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Jun 24, 2014

World Cup: the upside to three straight losses

Australia lost all of its World Cup matches and is on the plane home -- but Aussie freelance writer Django Merope Synge, who's in Rio for the tournament, has drunk the Kool Aid and sees the positives.

Well that’s that, then. Australia’s World Cup campaign is officially over for another four years with a 3-0 thrashing by Spain early this morning (AEST). But as the usual SBS talking heads weigh in on our performance at Brazil 2014, one thing’s been clear from the very beginning: winning even one match was never one of our objectives here.

To be fair, we were drawn into a tough group — Spain, Holland and a rampant Chile are a hard ask. But more than 15,000 Australians made the long trek to Brazil, second only to the number from the United States. For a notoriously loss-adverse nation, that’s a lot of gluttons for punishment. Obviously some Aussies came mostly to get drunk, sunburnt and soak up some of the atmosphere. But curiously, a great many are here because we had no chance of winning. Let me explain …

Ask some of the kinder fans walking around in Australian green ‘n’ gold, and they’ll tell you that losing-time is the most important time to support Australian football. And they definitely say “Australian football”, not Australia. For many of our strongest round-ball enthusiasts, Australia conquering the football world is much less important than the football world conquering Australia.

Association football as a sport is cosmopolitan and globalised in a way that NRL, AFL and V8 Supercars can never be. Being a soccer nation is being part of a global fraternity, and for many, their nation caring about soccer is far more important than being good at it.

Accordingly, the start of our campaign was wearily familiar. A 3-1 loss to Chile followed by the usual hand wringing … this little routine is now so familiar I think Frank Lowy and Football Federation Australia just photocopy the same sheet of talking points and pass it on to every new Australian coach or captain.

But the the Netherlands game in Porto Alegre last Thursday (AEST) took us all by surprise. Sure, we lost 3-2. But we scared those Dutch bastards. To think that just a few days ago they had utterly humiliated Spain, the defending champions, 5-1 and that we scared them.

Suddenly, Australia cared. After the final whistle the Aussies in the stadium were singing louder than the Dutch, prouder than the Dutch. Anyone walking by would have though Australia had won some famous victory. Graciousness in defeat is something to be proud of, but jubilant exaltation after a loss must be unique in the football world.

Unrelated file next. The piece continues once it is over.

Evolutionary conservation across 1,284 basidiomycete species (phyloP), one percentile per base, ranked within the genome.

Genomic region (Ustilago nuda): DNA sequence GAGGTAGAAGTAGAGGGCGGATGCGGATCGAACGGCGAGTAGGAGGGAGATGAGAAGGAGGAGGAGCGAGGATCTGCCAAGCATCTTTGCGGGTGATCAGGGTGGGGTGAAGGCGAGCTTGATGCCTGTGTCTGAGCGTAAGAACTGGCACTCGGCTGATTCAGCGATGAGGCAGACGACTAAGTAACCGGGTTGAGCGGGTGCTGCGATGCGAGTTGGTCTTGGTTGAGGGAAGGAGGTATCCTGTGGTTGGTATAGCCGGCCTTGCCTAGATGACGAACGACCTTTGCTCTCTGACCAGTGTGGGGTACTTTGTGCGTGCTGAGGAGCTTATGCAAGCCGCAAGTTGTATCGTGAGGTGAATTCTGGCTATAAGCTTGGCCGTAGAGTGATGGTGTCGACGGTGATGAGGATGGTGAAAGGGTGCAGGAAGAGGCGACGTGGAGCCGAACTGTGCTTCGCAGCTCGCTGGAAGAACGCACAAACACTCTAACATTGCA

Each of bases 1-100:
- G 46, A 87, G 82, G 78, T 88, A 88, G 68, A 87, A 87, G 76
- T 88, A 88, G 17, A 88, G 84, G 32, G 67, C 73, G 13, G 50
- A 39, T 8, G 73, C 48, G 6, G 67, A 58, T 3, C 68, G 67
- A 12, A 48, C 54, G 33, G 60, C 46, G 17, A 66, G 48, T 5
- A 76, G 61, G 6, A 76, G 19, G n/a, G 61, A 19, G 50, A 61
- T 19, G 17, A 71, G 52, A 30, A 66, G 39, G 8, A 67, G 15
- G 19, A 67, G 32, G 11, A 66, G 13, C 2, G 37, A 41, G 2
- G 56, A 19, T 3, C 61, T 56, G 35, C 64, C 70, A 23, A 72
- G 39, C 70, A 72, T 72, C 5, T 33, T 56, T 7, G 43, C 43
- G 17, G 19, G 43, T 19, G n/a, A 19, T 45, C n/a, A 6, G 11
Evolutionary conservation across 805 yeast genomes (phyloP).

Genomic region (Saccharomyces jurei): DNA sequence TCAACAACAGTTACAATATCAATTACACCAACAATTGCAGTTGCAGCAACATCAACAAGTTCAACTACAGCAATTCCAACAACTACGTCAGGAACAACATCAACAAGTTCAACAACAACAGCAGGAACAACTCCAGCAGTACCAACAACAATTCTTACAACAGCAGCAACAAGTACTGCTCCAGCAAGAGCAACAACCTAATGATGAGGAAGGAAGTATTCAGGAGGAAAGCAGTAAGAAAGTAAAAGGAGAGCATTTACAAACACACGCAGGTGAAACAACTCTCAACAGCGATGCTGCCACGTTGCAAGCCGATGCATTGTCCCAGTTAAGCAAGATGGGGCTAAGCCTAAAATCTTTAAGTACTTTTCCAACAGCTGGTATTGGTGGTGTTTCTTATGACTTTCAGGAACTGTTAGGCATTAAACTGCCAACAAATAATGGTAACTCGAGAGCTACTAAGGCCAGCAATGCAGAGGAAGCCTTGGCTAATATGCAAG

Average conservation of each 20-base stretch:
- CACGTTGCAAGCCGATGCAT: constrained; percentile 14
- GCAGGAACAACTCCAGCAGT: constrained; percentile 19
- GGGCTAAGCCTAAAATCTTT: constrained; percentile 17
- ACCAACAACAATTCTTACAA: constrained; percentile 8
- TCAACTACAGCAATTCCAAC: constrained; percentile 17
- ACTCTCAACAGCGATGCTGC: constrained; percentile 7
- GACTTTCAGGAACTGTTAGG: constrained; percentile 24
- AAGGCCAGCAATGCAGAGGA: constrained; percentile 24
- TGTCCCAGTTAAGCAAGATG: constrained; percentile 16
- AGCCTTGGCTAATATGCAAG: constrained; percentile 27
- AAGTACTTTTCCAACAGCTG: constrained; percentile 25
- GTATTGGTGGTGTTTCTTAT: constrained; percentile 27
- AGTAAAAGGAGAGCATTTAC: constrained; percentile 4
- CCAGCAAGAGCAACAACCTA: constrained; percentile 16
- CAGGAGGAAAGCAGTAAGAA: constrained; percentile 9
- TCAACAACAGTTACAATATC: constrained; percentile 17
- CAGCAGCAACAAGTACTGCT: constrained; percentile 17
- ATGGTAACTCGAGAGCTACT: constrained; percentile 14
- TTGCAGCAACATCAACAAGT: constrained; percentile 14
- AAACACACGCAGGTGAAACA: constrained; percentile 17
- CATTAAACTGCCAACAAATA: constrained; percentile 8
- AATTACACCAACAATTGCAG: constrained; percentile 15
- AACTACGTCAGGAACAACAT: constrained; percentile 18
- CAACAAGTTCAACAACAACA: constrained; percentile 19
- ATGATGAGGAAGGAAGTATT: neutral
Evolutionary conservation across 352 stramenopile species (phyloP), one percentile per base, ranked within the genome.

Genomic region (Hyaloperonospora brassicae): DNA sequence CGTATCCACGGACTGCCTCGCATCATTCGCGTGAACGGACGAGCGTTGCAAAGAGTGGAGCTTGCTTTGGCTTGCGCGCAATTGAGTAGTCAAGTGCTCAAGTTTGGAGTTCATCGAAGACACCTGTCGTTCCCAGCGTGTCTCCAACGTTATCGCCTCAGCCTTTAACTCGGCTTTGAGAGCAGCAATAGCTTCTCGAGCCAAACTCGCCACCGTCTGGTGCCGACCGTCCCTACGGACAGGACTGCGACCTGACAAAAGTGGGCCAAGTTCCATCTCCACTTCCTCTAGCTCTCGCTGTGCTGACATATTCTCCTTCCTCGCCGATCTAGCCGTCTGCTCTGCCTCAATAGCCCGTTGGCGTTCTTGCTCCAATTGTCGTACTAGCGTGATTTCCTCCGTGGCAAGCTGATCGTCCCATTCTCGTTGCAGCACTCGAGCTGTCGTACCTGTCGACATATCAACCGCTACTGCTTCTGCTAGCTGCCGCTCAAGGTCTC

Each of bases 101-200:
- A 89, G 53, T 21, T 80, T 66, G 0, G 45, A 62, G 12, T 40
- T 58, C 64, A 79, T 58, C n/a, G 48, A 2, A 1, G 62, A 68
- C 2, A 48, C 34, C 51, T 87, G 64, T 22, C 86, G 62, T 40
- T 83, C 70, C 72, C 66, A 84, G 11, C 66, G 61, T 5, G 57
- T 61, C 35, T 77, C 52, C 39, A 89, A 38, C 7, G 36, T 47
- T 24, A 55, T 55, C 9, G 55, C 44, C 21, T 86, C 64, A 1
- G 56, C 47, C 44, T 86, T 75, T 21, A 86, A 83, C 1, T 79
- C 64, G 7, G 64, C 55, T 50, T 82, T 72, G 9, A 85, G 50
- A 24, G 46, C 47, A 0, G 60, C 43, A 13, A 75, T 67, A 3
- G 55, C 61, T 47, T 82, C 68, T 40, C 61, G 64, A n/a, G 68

For many Australian fans the story was more important than the scoreboard. By taking the fight to a world-class opposition, Australia was talked about, noticed, admired — abroad, and more importantly, at home. Overnight, we became one little bit more of a football nation.

In fact, by the time today’s Spain match rolled round no one really seemed to care anymore. In Rio de Janeiro it was almost impossible to find a TV showing it because Holland was playing Chile at the same time. Even the Australian fans seemed happy not to watch (“oh, you’re not showing the Australia versus Spain game here? Yeah, no worries mate, I understand …”). And no one minded that the team was basically asleep standing up on the pitch, because our mission in Brazil was already accomplished. After the game, instead of singing in the streets, Australian fans went back to their hotels or Airbnb rentals for a quiet beer and a good night’s sleep. New coach Ange Postecoglou probably summed it up best in the post-match press conference: “There is no way this result affects what we have done here.”

But that’s all over now. It’s time to pack up the circus and go home. One step closer to the Australian football establishment’s long-term goal of popularising association football in this country.

Meanwhile, Chile also lost its game today. And yet the streets are awash with a sea of vermillion as thousands of Chilean fans desperately comfort each other with their strangely endearing chant … “CHI CHI CHI!! LE LE LE!! VIVA CHILE!!!”

Australian fans heading wearily home after this campaign can’t help but sneak an envious glance at the Chilean emotion and companionship and think maybe, just maybe, we should care a little bit more about winning.